Does this mean we should neglect our intellect? Absolutely not.
In fact, the opposite. We should strive to cultivate both mind and body to become the most perfect specimen we can become, daily.
I came across this passage while reading a bit this morning from Amateur Joinery in the Home (1916) by George and Berthold Audsley and thought it would be worthwhile to share.
There is a lot of good advice here but the above sentences stuck with me while taking the morning walk. “One never knows when life or limb may depend on the expert use of the hand and ordinary tools.” This could be applied to so many facets of an interesting life and is the basis of human survival that has put us where we are for a million years.
I have been using the down time afforded us by the events of 2020 to catch up on an ever-growing list of books and articles I have been amassing for decades. When I was working in archaeology full-time, the hundreds of pages of reading most weeks necessary just to keep current pushed many other interests into side avenues. I hope you all are using your time in a way that works well for you. In the mean time, this book is available for anyone with an interest in tools and working with their hands. It may even inspire new projects.
“And, pray, what can be pleasanter to behold? Talk, indeed, of your pantomimes and gaudy shows; your processions and installations and coronations! Give me, for a beautiful sight, a neat and smart woman, heating her oven and setting in her bread! And, if the bustle does make the sign of labour glisten on her brow, where is the man that would not kiss that off, rather than lick the plaster from the cheek of a duchess.”
Here’s another small project happening amidst all the “real work” that needs to get done during this quarantine.
24 inch frame saw made from Missouri grown walnut. The “hanged man” style flapper is a scrap of mahogany from some repurposed shelves. The sheath here is pine.
I seem to sell or occasionally give away the saws I make. I needed a new one. The last one went into the Winter Count raffle as the prizes were looking a little scant this year.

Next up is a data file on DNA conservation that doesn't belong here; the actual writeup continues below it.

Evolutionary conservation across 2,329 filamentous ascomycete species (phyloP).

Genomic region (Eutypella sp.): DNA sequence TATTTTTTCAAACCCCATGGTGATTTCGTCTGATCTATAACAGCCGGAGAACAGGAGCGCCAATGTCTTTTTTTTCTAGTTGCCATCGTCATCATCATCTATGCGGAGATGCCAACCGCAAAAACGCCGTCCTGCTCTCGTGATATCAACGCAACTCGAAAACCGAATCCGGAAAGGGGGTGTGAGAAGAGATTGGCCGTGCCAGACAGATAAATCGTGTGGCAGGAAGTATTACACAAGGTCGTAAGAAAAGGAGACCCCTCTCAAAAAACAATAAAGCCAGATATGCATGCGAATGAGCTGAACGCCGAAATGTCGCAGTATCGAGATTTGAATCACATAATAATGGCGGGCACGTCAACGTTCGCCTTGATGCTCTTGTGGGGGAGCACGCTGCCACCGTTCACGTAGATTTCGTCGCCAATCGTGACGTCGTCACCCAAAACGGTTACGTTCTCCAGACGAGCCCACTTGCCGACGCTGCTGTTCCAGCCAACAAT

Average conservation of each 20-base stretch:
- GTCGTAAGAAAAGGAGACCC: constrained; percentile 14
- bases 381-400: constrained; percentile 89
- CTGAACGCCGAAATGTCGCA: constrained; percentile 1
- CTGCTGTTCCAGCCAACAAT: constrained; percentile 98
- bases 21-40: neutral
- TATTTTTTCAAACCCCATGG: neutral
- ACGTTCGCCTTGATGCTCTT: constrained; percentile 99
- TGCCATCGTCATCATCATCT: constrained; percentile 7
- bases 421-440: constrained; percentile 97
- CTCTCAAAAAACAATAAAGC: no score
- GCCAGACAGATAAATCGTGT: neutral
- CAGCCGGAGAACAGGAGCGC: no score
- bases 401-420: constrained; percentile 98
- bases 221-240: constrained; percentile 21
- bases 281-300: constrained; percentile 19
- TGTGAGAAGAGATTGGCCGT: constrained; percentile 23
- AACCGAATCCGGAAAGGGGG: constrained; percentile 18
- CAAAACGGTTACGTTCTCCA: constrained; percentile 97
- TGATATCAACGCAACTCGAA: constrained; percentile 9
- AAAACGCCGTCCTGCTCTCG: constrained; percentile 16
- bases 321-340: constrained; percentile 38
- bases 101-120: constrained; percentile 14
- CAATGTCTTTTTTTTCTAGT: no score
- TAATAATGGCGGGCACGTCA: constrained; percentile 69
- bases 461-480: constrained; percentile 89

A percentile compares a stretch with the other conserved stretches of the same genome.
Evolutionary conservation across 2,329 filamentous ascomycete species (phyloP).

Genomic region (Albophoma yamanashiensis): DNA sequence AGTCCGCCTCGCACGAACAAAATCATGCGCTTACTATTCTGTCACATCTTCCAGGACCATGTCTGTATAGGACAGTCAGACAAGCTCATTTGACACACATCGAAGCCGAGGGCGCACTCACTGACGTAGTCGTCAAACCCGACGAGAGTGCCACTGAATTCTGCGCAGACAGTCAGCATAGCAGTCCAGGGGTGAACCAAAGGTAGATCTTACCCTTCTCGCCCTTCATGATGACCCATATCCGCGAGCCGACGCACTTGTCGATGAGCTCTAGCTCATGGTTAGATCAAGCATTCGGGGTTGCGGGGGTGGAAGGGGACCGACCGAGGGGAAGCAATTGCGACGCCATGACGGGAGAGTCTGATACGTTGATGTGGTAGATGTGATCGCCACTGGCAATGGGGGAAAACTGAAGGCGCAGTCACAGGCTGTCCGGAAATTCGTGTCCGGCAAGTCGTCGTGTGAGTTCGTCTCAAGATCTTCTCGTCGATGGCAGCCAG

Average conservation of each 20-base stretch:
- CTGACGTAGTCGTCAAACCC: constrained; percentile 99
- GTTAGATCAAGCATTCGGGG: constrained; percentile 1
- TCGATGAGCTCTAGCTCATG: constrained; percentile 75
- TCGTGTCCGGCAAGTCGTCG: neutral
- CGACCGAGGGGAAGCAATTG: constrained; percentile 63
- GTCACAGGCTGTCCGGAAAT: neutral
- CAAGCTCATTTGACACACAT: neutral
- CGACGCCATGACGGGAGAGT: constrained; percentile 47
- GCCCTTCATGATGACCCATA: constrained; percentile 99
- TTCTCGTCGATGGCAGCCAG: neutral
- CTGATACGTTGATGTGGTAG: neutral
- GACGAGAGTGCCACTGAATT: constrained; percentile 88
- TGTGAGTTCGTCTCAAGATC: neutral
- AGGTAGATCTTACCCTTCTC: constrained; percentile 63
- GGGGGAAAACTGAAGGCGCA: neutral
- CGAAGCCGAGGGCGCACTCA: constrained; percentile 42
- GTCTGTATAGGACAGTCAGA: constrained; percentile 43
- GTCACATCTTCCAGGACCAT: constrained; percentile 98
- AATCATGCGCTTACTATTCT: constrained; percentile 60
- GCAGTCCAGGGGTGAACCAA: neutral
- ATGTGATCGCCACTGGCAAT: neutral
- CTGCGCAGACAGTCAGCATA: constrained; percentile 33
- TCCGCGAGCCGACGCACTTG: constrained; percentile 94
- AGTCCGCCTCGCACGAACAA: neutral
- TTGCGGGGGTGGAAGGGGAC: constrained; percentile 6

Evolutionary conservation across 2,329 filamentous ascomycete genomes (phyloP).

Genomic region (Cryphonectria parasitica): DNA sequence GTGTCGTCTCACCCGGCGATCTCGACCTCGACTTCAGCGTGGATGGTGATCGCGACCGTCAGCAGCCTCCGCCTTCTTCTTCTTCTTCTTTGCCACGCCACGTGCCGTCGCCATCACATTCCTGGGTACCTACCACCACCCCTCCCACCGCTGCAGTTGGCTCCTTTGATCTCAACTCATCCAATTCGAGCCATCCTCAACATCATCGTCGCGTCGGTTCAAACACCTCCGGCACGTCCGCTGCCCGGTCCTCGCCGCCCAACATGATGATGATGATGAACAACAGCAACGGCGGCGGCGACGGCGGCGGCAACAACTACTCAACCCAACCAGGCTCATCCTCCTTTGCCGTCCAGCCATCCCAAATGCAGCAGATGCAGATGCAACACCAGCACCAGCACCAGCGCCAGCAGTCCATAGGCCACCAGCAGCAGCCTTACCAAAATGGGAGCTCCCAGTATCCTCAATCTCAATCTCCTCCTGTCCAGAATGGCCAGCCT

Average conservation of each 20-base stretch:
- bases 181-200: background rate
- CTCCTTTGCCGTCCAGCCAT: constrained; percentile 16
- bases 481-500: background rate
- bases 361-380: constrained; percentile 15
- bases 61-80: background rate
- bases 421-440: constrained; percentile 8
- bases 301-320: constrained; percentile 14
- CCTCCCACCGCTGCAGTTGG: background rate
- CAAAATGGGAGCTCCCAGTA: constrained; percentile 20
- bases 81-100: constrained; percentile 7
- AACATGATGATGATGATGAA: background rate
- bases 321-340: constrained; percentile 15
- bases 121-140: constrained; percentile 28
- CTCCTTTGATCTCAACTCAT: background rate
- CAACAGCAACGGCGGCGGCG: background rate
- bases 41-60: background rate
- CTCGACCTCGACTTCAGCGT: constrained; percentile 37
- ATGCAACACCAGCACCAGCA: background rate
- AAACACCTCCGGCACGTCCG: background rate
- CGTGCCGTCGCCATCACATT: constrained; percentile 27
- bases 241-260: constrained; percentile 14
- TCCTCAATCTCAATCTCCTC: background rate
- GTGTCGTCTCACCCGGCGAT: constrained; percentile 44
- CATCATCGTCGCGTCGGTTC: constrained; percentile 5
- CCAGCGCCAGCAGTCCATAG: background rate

I went into the workshop without much of a specific plan but came out with this little gem. Just a matter of removing the unnecessary bits really.
Finally, the pin sheath is stained and a canvas quiver is made to cover the saw when broken down for travel. This one is from old,, heavyweight canvas salvaged from a truck tarp. It will all fit into a neat 24 inch bundle.
I want to keep this one but after inquiries rolling in, it may go into the shop (or another just like it).
For your enjoyment: a Carpenter from 1589, Mendel Manuscript.
This post came from looking through a few class photos from Rabbitstick several years ago based on an inquiry. This is one of the years I taught my favorite sandal design, an ancient one though still cleverly marketed as a modern style.
I call them saint sandals as they look like something you would see on a medieval depiction of some holy wanderer from Europe or the Middle East. To me, these are the greatest sandals I have ever owned.
This design is a good introduction to leather working and specifically, making footwear, which can be a bit more complex than most people know. Shoes really need to fit well in order to not cause pain or damage to the feet so an open design is a good way to start on this craft.
As I make them, the sewing is fairly minimal and can be eliminated entirely with the use Barge Cement. The sewing makes them a stronger design and I think adds a sense if beauty and craftsmanship to the final product. It is also a good introduction to double needle saddle stitching.
With a little dedication, these can be made in a long half day and are ready for use immediately.
Thank you to all the patient students who have learned this and taken home to teach others. I look forward to this class each time I offer it.